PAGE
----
In a recent study published in the International Journal of Obesity, researchers have shed light on the effectiveness of non-nutritive sweetened (NNS) beverages in comparison to water in a post-weight management program context.
The impact of sugar-sweetened beverages on weight gain has been well-documented. Consequently, dietary guidelines have recommended the consumption of water or NNS beverages as an effective strategy to curb sugar intake. Nevertheless, the suitability of NNS beverages in weight management has remained a topic of debate, primarily due to conflicting findings in observational studies and systematic reviews.
While some observational studies have suggested that the consumption of NNS beverages is linked to an increase in body mass index (BMI) and weight, systematic reviews and meta-analyses have pointed to modest weight loss and reduced overall energy intake among individuals opting for NNS beverages over sugar-sweetened counterparts. These studies have also suggested potential cardiometabolic health benefits associated with NNS beverage consumption.
However, there has been a scarcity of data concerning the long-term impact of NNS beverages on weight maintenance in comparison to water.
About the Study
This investigation aimed to assess the effects of water and NNS beverages on weight during the post-weight loss and maintenance phases following the functional weight loss (SWITCH) trial. The study recruited healthy individuals aged 18-65 with a BMI between 27 kg/m² and 35 kg/m², who consumed more than three cold beverages weekly. A detailed questionnaire was administered to gauge their habitual beverage consumption.
Participants were excluded if they consumed fewer than three cold beverages weekly, had food allergies, diabetes, cardiovascular disease, engaged in intensive exercise, experienced significant weight loss, or had undergone bariatric surgery during pre-screening. The trial consisted of an active weight loss phase lasting 12 weeks, a supported weight maintenance phase for 40 weeks, and a non-assisted maintenance extension period spanning 52 weeks.
Participants were randomly assigned to either the water or NNS beverage group, with stratification based on sex, age, BMI, and NNS beverage familiarity. They were instructed to consume at least two servings of 330 ml per day of water or NNS beverages. Adherence was monitored through daily logs, food frequency questionnaires, and three-day food diaries. Weekly behavioral weight-loss sessions were provided during the initial 12 weeks, followed by monthly sessions.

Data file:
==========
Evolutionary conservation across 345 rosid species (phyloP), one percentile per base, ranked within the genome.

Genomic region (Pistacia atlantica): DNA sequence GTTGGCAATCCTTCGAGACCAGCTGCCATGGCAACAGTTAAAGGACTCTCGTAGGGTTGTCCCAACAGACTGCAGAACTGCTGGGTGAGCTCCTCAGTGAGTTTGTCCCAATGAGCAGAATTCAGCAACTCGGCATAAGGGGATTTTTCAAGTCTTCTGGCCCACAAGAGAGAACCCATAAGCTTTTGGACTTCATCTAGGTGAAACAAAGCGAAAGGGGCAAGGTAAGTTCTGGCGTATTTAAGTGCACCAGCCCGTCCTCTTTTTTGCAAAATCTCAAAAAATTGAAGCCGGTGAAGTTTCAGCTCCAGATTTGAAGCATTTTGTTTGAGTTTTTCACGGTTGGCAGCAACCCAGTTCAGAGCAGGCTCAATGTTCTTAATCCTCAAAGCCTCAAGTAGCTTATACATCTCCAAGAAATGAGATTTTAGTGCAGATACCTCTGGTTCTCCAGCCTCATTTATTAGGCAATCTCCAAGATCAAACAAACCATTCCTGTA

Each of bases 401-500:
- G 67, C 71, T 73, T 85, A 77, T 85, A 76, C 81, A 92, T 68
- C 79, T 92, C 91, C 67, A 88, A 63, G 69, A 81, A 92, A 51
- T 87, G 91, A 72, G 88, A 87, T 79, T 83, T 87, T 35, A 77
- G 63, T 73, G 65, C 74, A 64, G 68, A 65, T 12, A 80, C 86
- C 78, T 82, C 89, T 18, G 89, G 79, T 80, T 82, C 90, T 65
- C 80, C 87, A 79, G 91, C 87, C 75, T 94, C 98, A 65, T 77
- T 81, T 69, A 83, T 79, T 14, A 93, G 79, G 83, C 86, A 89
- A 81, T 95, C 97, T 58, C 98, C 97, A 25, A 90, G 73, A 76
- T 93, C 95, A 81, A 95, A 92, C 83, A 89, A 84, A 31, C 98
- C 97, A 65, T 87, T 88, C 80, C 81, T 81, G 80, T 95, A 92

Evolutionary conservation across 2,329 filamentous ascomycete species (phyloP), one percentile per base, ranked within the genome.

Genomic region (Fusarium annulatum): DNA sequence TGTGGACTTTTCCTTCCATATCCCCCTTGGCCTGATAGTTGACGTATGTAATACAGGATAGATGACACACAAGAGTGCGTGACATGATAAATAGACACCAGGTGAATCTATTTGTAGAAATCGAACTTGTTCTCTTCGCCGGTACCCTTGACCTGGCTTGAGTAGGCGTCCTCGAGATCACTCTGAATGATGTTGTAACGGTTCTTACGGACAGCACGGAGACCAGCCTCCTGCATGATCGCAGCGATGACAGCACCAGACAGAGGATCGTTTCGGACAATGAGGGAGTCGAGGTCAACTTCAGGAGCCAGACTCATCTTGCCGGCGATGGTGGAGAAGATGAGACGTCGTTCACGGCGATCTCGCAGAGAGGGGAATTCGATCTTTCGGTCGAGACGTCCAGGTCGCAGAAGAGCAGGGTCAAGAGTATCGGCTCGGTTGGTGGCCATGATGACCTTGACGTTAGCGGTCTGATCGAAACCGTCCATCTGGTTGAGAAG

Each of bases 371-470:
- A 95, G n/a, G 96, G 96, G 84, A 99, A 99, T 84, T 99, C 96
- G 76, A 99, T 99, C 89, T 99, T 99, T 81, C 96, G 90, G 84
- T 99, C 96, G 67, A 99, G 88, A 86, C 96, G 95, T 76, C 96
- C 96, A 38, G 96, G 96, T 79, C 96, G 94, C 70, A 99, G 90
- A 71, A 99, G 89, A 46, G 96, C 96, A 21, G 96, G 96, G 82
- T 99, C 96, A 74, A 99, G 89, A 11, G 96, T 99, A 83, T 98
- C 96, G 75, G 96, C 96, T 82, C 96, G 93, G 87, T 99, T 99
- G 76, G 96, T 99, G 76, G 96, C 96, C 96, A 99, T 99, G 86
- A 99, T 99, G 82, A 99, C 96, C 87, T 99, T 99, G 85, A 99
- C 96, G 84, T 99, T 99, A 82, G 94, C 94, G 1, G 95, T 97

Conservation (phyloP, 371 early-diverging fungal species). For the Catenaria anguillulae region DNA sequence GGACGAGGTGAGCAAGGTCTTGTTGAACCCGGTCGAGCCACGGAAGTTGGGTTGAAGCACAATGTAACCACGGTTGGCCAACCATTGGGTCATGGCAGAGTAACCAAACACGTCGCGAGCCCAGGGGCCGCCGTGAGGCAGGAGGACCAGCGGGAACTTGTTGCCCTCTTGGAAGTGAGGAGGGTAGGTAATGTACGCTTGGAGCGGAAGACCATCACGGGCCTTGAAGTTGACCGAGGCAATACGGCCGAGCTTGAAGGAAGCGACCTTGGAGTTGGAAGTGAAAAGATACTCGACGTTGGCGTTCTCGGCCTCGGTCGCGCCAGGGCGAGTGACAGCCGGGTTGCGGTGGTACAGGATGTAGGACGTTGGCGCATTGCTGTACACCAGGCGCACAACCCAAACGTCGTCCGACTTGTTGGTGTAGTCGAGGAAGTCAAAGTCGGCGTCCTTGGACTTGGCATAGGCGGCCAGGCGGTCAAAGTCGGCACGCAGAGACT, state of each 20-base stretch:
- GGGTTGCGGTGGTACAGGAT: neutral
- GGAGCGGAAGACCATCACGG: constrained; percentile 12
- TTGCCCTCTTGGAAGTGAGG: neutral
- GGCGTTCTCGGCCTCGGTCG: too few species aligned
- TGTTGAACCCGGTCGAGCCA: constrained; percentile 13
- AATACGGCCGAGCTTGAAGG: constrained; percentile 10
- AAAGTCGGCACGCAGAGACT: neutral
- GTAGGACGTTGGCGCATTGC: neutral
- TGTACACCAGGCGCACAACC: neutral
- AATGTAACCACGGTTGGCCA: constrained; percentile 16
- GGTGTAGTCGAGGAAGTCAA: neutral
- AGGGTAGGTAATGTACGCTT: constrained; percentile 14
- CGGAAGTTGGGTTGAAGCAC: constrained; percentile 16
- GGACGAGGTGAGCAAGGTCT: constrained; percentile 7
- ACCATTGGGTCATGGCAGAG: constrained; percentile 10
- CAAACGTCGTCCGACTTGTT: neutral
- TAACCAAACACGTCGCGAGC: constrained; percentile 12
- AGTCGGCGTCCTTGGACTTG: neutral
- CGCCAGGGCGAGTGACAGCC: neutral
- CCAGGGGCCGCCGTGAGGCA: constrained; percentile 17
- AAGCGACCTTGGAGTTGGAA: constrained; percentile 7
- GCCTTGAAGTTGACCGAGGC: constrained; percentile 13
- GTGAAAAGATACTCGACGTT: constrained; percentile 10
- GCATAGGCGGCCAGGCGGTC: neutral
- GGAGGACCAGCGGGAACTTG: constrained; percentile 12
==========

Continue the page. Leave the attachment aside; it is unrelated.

The primary outcome measured was the change in body weight at the 52-week mark relative to baseline. Secondary endpoints encompassed alterations in glycemic control, hip and waist circumference, liver function, hunger, fasting lipids, sugar/sweetener consumption, and activity levels (average daily step count). Sensitivity analyses were conducted for changes in hip and waist circumference and body weight, with additional covariates taken into account.
A total of 493 individuals were randomized between July 2016 and December 2021. Of these, 262 subjects completed the 52-week period, with an impressive 93.6% attending monthly behavioral weight-loss sessions. Adherence was remarkably high in both the water and NNS beverage groups, exceeding 98.2%. Approximately 70% of participants were female, and 75.9% were familiar with NNS beverages.
Both groups achieved their maximum weight loss rates during the initial 12 weeks, with the NNS beverage group exhibiting greater weight loss than the water group. Subsequently, participants in both groups started regaining weight, albeit at a slower pace in the NNS beverage group. Significantly, both groups demonstrated considerable weight loss at the 52-week mark relative to their baseline measurements.
On average, the NNS beverage group experienced a weight loss of 7.5 kg, while the water group lost 6.1 kg. Notably, there were reductions in hip and waist circumference as well. In a subset of participants who underwent full-body dual-energy X-ray absorptiometry (DXA) scans, both groups exhibited significant reductions in fat mass, gynoid/android fat distribution, and fat-free mass at week 52.
The NNS beverage group also displayed a modest but significant increase in high-density lipoprotein cholesterol at week 52 relative to baseline. Most biomarkers showed significant improvements at week 52 in both groups. Sugar consumption was significantly lower in both groups, whereas sweetener consumption was notably reduced only in the water group.
Activity levels at week 52 were significantly elevated with NNS beverages but decreased with water, though the difference was not statistically significant.